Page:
Windows has always featured some kind of basic screen grabbing tool, from the incredibly primitive Print Screen key that copies the entire screen to the clipboard to the Snipping Tool of Vista and Windows 7, which enables you to grab selected parts of the screen or active windows, with or without the mouse cursor.
For most people this may be enough, but if you’re after a professional solution that supports a wider range of features and options, then WinSnap has to be a serious contender. It’s small and unobtrusive, but gives you complete control over the screen or portion of the screen you’re grabbing, including options for window, region, application (enabling you to capture two or three open windows from the same application without grabbing the background) and object, which gives you complete control over which screen elements to include with a handy Ctrl-click selection.
Its major selling point is its support for the Aero background, plus there are some handy post-production effects: add shadows, reflections and highlights, rotate your image,watermark your screen captures, insert your own background and create thumbnails.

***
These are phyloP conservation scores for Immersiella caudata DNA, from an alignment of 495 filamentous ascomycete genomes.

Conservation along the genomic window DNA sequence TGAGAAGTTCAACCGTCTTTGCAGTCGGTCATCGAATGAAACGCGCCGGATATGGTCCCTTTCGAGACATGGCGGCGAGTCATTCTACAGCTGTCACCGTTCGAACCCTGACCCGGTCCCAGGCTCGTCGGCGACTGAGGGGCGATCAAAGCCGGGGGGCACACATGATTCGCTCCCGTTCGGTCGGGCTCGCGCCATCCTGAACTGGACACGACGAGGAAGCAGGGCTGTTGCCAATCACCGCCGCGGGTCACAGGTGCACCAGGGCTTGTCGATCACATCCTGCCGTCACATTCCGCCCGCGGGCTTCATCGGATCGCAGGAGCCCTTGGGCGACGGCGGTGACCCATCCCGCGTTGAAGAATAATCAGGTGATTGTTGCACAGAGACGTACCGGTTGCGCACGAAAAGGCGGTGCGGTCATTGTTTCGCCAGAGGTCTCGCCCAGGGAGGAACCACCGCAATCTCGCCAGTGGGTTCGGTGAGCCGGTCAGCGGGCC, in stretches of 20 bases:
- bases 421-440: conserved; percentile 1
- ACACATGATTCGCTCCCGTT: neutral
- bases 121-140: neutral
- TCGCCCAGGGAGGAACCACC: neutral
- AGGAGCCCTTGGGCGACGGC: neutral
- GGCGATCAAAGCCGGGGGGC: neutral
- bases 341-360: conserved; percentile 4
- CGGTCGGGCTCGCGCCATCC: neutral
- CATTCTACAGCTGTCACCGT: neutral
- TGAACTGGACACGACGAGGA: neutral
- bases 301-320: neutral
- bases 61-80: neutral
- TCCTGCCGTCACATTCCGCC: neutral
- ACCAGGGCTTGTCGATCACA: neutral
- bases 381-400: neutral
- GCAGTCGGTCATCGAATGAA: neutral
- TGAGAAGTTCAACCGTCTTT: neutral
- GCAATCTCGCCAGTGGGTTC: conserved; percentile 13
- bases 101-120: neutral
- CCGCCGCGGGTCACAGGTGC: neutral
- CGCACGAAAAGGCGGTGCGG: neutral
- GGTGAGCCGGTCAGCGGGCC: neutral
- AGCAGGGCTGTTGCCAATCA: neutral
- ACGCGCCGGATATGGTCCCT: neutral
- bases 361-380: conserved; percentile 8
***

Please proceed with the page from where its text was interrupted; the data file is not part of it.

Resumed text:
WinSnap is also the perfect example of a good shareware tool: a low price (US$24.95) that entitles you to a lifetime of updates, which come quickly in response to many user requests - the latest version (4.5) is a good example of this, introducing a user-defined delay on screen captures along with countdown clock. You can also install it on as many computers as you own.
Changelog for WinSnap v4.5.1 (February 24, 2014):
- Added optional “Copy Image” button to the Snapshot pane
- Added options to show/hide Copy and Save buttons (View menu)
- Added limited support for Windows 8.1 per-monitor DPI settings
- Default font for text objects is now set to “Segoe UI” on Vista and above
- Font name, text size and style are now saved and restored correctly
- Fixed an issue with capture options in the Settings dialog